Speaking Point: After a human sexuality class, Professor John Michael Bailey invited students to stay for a demonstration but warned 5 or 6 times would be graphic. Out of 567, about100 stayed to watch a sexual act which involved two non-students and a electric-powered device.” His purpose was to engage students in conversation about sexual diversity. But how far is too far? Did he violate an ethics code? Perhaps hundreds of students would not have left before the demonstration if shock value was not used.
Speaking Point: The president of the university first stated that the school “supports the efforts of faculty to further the advancement of knowledge.” The next day, Schapiro backtracked, saying he was disturbed and would launch an investigation. Why did he change his tune? When our core beliefs become malleable, what does this say about our integrity? Our standards, our values should be steadfast and unchanging. However, when there is public outcry, one falls victim to peer pressure and changes their beliefs.
Speaking Point: What made over 400 students decide to leave the classroom and not stay for the exhibition? Did they believe that a line was being crossed that made them uncomfortable? "For me, I'm glad I didn't see it. It was a little too explicit for me, and if I were in the class, if I would have stayed for the demonstration, I probably would have left. I know a couple of my friends did get up and leave," student Diana Lorenzini said.
Speaking Point: If NU censured Bailey and his future teachings, this would possibly deter qualified professors and students from attending the university. The idea that administration can determine what professors teach in the classroom may be enough to deter some professors from working at NU and students from attending.
Speaking Point: Did the professor use shock value to involve the students in a discussion about sexual diversity by having a live sex toy demonstration? There is little harm in having the conversation, but a live demonstration crosses a line. There is a way to engage in an open discussion without having to use the element of shock to lead to full engagement.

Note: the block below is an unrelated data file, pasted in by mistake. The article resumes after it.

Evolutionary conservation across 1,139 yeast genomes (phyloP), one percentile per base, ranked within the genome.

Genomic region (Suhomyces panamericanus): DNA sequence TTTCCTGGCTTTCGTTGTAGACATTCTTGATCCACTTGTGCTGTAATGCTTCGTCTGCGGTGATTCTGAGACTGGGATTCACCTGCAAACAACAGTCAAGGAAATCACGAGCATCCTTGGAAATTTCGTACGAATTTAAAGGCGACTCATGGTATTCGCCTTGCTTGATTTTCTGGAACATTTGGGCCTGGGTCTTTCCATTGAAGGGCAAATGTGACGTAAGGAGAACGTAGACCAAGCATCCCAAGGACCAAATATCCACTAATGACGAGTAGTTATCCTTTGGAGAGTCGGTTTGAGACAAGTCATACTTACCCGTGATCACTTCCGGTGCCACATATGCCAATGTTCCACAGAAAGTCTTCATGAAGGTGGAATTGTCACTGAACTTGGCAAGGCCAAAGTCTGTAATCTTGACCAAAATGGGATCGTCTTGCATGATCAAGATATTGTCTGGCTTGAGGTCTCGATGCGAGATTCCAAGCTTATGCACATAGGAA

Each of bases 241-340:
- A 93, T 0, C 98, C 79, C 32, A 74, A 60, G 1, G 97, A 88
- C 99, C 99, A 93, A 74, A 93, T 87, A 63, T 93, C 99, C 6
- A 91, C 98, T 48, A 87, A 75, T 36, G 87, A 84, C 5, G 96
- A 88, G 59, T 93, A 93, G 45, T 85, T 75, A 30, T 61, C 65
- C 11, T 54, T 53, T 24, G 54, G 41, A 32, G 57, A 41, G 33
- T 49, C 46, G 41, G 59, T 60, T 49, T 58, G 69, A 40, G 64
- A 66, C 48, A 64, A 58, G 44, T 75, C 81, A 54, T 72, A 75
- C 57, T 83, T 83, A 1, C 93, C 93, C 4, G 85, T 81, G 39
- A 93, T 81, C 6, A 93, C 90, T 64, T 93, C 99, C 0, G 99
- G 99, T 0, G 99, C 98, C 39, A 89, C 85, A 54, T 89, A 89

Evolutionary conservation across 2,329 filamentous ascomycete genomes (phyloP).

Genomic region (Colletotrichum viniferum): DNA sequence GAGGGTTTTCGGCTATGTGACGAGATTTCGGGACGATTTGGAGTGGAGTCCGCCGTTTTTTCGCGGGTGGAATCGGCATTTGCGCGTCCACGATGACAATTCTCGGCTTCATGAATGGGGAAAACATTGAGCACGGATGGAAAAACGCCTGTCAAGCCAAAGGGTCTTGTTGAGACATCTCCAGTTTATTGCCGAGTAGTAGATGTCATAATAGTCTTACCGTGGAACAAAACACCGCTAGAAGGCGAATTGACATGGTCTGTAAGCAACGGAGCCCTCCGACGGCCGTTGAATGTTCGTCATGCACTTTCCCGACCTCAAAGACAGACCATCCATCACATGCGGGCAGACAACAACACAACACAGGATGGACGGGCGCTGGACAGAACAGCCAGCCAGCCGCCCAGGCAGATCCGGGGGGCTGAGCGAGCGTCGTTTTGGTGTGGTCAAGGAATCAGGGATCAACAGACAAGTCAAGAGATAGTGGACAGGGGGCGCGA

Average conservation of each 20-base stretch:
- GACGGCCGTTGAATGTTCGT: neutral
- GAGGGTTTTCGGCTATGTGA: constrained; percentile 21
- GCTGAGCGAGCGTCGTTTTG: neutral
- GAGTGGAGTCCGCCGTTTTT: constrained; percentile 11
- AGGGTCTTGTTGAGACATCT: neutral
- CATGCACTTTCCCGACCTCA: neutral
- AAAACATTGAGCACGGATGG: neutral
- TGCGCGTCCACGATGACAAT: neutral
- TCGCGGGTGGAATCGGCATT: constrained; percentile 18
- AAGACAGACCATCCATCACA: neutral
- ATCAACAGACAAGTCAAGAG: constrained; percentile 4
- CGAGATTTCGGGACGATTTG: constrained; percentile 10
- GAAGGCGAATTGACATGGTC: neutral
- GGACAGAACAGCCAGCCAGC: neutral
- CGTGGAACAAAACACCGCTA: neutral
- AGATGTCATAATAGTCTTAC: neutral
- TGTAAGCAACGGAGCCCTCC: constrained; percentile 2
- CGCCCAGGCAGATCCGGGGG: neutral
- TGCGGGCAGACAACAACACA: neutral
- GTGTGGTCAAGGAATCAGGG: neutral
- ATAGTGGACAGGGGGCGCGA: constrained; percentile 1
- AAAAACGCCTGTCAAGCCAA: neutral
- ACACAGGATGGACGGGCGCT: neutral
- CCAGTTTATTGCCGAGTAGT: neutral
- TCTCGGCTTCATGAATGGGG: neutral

Speaking Point: Does a controversial topic demonstrate the open-mindedness of adults? Or bring out their biases? Who has the final say about what goes on in a classroom? Is it the responsibility of these students to act as adults and make choices for themselves, or for the university to do so?
Speaking Point: Bailey’s viewpoint is that “engaging real people in conversation provides useful examples and extensions of concepts students learn about in traditional academic ways…” Paraphrasing his words, silencing sex research brings a negative light upon sex in general. True. But it’s possible that his choice to push the boundaries also pushed away the over 400 that left the classroom that day.
Speaking Point: In Bailey’s words: ”Thoughtful discussion of controversial topics is a cornerstone of learning.” He believes that engaging real people in conversation provides useful examples and extensions of concepts students learn about in traditional academic ways. But he has gone too far this time – shock value isn’t necessary to get students’ attention.
Speaking Point: Many protesters believe that they know what’s best for the students, that this was a violations of the school’s ethics code, and that there was a lack of wisdom and common sense exhibited by professor Bailey. School "research" to "push the edge" of his discipline has the power to devalue a degree. But this begs the question: Can one be sure of how they would feel about something they haven’t experienced? Is that bias harmful? Naïve?